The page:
MESA, Ariz. -- Marilyn Ehlers, 75, was playing games on her laptop when she got a phone call recently from someone saying she had won $5 million.
"He said there's a man about 20 minutes away from you who's going to be delivering this check," she recalled.
But before Ehlers could collect all that money, the person on the phone said she had to pay $350.
She was supposed to load the money onto something called a Green Dot MoneyPak card which is a pre-paid debit card. However, a MoneyPak card can be cash for a thief. All they need to access the money is the number on the back of the card.
The man who called Ehlers says after she put $350 on the card she was supposed to give him that number.
Ehlers says she knew something wasn't right. “You buy the card, you scratch off the number and then you give me the number and I said well this sounds like a scam! You're going to have my money and I'm getting nothing,” she said.
The maker of the Green Dot MoneyPak card is aware the cards are a weapon of choice for scammers. In fact, there's a fraud alert on the back warning consumers.
The Yuma County Sheriff's Office is also alerting people after receiving an increase in complaints from people like Ehlers, who con men hope to make a quick buck off of.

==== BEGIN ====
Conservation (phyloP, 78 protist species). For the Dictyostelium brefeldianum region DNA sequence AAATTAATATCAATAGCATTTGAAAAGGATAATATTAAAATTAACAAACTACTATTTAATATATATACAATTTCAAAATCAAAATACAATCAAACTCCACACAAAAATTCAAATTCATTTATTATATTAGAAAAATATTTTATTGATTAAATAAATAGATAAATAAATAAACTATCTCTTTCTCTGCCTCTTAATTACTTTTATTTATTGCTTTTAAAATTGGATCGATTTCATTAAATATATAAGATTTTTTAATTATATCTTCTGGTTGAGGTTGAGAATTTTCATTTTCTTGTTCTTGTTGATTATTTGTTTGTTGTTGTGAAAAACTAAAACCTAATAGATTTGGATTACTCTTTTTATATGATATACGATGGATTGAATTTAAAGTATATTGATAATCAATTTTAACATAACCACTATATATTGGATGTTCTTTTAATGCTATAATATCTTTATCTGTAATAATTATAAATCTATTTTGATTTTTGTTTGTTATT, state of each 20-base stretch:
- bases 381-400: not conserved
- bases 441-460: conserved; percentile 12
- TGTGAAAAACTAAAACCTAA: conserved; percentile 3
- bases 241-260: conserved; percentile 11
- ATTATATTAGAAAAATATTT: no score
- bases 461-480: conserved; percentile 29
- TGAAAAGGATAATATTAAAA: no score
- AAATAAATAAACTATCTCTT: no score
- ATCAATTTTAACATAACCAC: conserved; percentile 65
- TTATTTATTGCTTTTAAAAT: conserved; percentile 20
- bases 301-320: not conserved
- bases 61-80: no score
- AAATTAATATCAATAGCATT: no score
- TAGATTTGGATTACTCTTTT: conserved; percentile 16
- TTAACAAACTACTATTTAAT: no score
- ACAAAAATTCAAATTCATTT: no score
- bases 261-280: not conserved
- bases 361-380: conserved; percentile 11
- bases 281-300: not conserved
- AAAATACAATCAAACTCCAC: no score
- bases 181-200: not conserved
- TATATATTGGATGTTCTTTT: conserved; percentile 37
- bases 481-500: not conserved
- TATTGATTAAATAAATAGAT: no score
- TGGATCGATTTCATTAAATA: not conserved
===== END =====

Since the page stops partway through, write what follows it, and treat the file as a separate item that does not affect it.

“When you think about how many people he's already scammed into doing that, I mean, a lot of people my age would fall for it,” she said.
Felicia Thompson with the Arizona Better Business Bureau says scams involving MoneyPak cards have been around for years, but that the stories scammers use often vary.
To avoid being taken, Thompson says consumers who use MoneyPak cards should treat them like cash.
“It's not a credit card; it's a prepaid card so you want to treat it like cash and knowing that when you hand over that number, you're handing over cash to a stranger,” Thompson said.
Ehlers says she hopes no one falls for the scam.
“Bottom line is people, listen, don't buy. Don't fall into the trap,” she said.